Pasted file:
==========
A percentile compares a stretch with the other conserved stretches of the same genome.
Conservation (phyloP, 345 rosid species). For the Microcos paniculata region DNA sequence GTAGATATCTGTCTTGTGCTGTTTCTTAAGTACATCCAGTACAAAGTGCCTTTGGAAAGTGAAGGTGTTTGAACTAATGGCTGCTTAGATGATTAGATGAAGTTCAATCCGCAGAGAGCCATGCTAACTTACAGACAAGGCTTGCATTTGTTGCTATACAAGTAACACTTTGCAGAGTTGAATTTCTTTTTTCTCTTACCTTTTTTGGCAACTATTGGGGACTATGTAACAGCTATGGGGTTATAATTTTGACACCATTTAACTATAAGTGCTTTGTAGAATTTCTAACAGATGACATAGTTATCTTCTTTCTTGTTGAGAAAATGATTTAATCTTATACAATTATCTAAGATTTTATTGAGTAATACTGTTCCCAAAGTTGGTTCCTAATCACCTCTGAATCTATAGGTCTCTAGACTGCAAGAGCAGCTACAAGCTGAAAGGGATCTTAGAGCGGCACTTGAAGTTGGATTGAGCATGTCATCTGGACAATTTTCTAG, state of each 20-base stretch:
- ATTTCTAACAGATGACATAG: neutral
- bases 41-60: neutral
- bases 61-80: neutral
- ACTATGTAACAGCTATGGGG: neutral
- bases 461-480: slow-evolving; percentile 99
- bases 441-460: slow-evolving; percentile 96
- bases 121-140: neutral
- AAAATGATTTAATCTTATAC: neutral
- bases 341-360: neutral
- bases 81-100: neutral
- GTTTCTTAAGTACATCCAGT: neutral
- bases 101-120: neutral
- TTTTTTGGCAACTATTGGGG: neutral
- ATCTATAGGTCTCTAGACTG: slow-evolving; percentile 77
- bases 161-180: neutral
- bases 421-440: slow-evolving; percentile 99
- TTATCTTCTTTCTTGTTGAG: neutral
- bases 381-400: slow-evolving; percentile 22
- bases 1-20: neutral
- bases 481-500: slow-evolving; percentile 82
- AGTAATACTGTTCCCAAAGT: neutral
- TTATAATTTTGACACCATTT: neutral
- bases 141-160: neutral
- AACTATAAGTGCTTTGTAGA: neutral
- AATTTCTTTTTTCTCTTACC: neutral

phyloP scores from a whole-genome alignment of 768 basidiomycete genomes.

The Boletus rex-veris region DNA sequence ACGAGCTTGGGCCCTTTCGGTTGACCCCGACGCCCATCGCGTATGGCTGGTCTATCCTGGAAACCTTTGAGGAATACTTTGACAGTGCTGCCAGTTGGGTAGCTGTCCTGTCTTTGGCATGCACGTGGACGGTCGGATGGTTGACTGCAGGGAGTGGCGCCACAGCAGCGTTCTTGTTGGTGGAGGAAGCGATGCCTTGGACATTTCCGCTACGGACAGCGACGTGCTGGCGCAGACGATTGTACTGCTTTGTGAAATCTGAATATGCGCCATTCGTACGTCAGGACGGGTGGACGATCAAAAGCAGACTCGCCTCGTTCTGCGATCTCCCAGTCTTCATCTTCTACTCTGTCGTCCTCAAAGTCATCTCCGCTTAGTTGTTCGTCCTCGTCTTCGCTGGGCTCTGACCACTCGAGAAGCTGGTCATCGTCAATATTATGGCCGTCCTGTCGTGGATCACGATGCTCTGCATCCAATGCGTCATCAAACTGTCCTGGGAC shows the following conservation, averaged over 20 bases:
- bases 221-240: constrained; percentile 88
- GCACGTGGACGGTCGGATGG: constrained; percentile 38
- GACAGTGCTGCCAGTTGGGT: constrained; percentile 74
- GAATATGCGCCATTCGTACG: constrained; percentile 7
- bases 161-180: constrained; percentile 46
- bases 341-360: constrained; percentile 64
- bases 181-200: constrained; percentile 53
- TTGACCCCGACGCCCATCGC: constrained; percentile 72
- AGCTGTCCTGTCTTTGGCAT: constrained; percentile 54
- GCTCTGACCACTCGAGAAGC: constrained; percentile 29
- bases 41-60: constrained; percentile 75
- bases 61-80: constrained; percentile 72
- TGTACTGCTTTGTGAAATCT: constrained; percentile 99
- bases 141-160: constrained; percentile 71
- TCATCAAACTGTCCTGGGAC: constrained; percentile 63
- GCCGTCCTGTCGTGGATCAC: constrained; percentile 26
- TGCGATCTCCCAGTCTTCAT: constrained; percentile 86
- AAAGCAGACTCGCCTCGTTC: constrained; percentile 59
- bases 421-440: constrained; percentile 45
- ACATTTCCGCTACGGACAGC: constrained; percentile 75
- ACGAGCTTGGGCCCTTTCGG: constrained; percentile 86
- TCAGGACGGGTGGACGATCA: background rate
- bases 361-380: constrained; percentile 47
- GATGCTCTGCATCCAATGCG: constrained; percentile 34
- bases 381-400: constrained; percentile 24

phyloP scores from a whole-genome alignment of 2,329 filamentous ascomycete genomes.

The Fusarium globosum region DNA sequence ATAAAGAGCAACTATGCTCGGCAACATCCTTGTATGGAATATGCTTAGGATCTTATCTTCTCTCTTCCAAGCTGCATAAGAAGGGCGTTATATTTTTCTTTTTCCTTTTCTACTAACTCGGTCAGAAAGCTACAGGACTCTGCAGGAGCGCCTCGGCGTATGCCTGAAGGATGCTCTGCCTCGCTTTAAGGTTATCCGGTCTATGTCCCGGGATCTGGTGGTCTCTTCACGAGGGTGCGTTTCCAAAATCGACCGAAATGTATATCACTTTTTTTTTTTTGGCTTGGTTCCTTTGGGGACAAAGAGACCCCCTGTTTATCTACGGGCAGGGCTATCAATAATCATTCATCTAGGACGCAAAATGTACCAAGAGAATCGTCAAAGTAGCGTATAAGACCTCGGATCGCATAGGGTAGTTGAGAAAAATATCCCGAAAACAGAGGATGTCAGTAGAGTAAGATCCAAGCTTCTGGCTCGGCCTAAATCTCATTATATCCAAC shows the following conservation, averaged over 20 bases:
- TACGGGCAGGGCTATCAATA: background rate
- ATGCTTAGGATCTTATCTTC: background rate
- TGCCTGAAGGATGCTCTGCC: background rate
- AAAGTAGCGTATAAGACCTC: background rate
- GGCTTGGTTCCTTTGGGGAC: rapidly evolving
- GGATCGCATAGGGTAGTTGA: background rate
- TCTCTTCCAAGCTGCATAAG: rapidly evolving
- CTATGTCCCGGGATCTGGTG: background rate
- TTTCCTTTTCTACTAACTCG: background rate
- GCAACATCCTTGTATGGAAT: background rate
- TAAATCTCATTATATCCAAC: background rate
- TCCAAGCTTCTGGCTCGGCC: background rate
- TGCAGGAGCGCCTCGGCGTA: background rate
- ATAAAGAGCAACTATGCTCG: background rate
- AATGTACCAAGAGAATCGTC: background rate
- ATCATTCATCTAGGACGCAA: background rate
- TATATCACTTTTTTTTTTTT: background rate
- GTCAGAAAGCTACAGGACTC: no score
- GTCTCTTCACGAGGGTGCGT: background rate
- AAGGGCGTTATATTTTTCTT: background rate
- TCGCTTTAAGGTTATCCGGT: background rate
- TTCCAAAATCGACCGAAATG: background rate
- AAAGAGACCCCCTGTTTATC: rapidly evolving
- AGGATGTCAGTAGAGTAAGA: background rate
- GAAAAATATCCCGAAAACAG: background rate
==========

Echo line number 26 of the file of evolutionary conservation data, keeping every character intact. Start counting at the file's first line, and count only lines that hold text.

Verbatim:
- AACTATAAGTGCTTTGTAGA: neutral